Schools are great opportunities to implement energy-smart, sustainable and green design elements. Not only do they help work towards energy independence and a more eco-conscious built world, they can become talking points among teachers and students to help inform our youth of the importance of investing in a green future. Planting the idea of environmental friendly materials, design strategies, and electrical and mechanical systems in the minds of students paves the way for them getting more involved as their teeth get longer and their wallets get fatter.
Here are a few ideas existing and new schools can start instituting today to help usher in a new age of green development and sustainability.
1 | Insulated Concrete Blocks
Most schools these days primarily use concrete masonry units (CMUs) for their exterior wall construction. They are monolithic, fairly easy to install, and incredible resistant to fire and weather. However, they are horrible at providing enough insulation to not only meet code, but provide a comfortable interior environment for students to learn in. These walls have to be furred out from the inside and insulated with more traditional methods, which increases cost and still doesnâ€™t provide the best thermal protection.
Insulating concrete blocks, however, are a great alternative to your standard CMU. The blocks have a built-in thermal break and are engineered in a way that allows their cavities to be packed full of either rigid or spray foam insulation. This allows the blocks to exist as a stand-alone wall without the need to furr out the inside, providing more usable square footage and a completely air-tight assembly. Insulated concrete blocks are a no-brainer for new school construction.
2 | Solar Panels
Solar panel integration is among the most ubiquitous and impactful enhancements available to any energy-smart building type. Schools are no different. While insulated concrete blocks might not offer the most educational opportunities for students, solar panels most definitely will. Kids are, by nature, are visual and hands-on learners. Showing a class how a solar panel works – how it absorbs energy from the sun and converts it into electricity – can go a long way towards piquing their scientific interest in green technology and design.
Of course, solar panels are great for energy-smart office buildings and homes, they work double-duty when integrated with schools and institutions. Additionally, schools that have been around for a while can be easily retrofitted with solar panels with systems that are either attached to the roof, or somewhere on ground level where students might have a better chance to observe them in action.
3 | Semi-Shaded Exterior Space
Young people have an exorbitant amount of physical energy, and keeping them confined to the drab confines of a classroom all day would be borderline criminal. Thatâ€™s why recess was invented, and providing plenty of semi-shaded areas for kids to enjoy the outdoors goes a long way to cultivating a sustainable learning environment. There are even schools implementing outdoor classrooms, and with strategically designed courtyards with wood decks, interconnected canopies, and enough weather protection to keep everyone dry, they are truly beginning to thrive.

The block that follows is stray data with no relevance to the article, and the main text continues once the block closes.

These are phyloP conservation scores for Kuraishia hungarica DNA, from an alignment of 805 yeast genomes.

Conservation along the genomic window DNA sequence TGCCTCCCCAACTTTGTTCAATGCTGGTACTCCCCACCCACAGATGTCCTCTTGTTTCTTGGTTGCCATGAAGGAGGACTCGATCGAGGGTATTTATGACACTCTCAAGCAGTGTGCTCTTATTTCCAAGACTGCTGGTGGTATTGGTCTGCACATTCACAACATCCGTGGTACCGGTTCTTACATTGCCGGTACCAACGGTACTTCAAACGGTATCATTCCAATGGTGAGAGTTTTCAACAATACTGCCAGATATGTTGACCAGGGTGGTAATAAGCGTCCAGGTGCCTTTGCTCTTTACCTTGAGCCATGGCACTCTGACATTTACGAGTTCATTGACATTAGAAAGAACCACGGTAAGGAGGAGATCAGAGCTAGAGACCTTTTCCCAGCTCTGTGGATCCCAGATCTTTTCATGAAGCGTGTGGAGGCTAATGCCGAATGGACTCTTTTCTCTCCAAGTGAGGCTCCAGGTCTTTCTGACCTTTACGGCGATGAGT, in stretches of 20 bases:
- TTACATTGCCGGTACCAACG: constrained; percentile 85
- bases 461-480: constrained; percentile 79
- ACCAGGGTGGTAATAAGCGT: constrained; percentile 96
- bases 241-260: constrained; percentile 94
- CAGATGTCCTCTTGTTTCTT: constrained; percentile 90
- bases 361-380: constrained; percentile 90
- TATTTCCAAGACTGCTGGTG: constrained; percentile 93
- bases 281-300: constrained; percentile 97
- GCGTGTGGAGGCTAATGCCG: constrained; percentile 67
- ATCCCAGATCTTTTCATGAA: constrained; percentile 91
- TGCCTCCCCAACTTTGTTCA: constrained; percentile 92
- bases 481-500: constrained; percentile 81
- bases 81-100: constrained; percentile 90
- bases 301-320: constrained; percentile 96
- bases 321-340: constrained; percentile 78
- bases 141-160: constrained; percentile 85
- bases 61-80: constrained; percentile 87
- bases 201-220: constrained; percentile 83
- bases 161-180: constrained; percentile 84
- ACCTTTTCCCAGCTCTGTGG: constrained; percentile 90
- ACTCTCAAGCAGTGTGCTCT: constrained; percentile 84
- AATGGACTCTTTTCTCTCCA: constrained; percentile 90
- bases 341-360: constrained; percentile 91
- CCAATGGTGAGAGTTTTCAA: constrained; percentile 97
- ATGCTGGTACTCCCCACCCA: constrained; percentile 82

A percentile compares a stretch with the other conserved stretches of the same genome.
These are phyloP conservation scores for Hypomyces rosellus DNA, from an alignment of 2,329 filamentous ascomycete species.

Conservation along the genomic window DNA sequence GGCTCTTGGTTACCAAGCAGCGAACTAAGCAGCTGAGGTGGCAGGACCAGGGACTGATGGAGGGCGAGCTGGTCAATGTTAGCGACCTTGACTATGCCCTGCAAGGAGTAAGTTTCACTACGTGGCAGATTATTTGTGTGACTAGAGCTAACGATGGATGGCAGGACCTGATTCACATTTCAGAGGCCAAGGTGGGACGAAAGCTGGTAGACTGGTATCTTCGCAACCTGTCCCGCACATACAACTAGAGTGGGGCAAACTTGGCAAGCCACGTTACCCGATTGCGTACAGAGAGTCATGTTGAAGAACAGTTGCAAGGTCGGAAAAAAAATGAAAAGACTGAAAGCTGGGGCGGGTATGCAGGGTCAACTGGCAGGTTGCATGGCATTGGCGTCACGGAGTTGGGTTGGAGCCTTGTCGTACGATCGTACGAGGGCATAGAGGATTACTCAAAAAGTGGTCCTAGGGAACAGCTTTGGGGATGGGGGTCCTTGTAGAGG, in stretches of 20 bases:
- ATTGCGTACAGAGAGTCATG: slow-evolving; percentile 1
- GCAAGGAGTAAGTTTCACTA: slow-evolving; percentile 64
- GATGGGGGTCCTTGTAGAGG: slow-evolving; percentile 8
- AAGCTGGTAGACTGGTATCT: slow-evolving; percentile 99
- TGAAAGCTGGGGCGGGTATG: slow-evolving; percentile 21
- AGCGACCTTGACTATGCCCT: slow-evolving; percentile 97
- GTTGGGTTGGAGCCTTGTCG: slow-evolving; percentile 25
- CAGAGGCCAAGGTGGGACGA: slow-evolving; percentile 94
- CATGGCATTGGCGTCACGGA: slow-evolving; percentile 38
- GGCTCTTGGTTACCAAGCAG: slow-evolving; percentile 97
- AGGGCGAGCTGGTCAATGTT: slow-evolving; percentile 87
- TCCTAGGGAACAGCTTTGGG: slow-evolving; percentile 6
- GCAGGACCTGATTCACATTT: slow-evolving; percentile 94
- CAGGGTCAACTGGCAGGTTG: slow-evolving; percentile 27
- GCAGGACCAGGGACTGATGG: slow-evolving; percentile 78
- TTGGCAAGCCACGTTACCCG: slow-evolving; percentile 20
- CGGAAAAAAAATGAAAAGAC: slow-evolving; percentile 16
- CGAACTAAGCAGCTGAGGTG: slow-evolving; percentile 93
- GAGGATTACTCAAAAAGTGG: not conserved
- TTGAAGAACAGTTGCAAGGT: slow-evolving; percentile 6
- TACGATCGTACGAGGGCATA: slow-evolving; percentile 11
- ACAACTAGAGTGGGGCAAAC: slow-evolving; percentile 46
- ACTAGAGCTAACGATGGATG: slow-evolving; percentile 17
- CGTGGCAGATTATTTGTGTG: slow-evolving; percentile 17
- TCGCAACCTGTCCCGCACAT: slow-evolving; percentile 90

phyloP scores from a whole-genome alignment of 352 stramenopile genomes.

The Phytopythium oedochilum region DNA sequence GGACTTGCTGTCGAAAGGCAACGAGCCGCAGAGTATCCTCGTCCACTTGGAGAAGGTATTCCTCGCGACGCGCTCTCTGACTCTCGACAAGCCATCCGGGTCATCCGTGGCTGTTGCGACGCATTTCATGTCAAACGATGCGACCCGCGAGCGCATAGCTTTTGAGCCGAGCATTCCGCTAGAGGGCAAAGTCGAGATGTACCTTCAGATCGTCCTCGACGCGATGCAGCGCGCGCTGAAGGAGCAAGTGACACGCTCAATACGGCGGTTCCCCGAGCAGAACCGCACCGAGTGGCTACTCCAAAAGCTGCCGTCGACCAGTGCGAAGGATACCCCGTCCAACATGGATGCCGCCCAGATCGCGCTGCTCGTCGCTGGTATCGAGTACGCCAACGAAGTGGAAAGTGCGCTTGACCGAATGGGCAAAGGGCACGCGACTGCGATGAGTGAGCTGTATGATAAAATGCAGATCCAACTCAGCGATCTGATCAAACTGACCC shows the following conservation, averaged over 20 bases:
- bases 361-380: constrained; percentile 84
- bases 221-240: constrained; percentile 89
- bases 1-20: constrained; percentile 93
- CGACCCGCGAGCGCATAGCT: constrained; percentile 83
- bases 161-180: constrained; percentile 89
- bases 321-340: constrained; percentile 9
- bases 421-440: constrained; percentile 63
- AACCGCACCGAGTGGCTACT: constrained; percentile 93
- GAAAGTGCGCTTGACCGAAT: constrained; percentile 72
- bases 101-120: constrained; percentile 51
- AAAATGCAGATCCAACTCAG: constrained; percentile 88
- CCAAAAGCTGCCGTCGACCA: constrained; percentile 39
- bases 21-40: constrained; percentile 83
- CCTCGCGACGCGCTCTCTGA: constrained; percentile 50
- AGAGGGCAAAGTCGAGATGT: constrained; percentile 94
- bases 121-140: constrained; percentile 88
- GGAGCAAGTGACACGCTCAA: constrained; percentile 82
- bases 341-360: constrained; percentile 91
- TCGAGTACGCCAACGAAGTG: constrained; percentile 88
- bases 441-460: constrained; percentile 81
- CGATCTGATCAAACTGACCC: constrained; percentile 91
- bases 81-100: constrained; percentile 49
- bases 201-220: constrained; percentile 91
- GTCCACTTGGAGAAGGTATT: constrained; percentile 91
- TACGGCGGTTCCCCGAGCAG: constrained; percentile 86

4 | Use Green Building Materials
In the past 20 years, material scientists and researchers have gone to great lengths to develop the safest, most sustainably manufactured products available to the construction industry. Today, these â€˜alternativeâ€™ options to more traditionally used products have become competitive from both a cost and availability standpoint, giving builders little incentive to stay with their tried and true, but ultimately more harmful building practices.
Furthermore, government agencies have increased regulation on what materials construction companies should be using, even going as far as giving tax breaks for low off-gas material specifications. For schools, it makes even more sense, providing teachers and students with the most chemically sterile, healthy interior air environment. Materials can include: untreated wood deck, bamboo veneer furnishings, non-reactive acrylics and plastics, triple pane, low-e rated windows and doors, denim or straw-bale insulation.
5 | Shade For Mechanical Equipment
Schools and institution buildings can be quite large, which means their mechanical systems require massive air handlers in order to meet the demand for fresh, cool or heated air. Typically this equipment is installed on the roof, out of view and out of the reach of a curious 4th grader. The problem is often this equipment is left to bask in the summer sun and wallow in the bitter cold. Providing some sort of environmental protection for your mechanical equipment will not only improve their efficiency and lower your electrical bill, it will increase the durability and life of your system.
6 | Out of Ideas? Ask Your Students!
The collective mind of a group of brainstorming students can come up with some truly innovative green building solutions. In fact, as green and sustainable life and building practices become more and more urgent, entire curriculums can revolve around getting students involved. What better way to do this than surrounding them with the exact ideas they should be learning?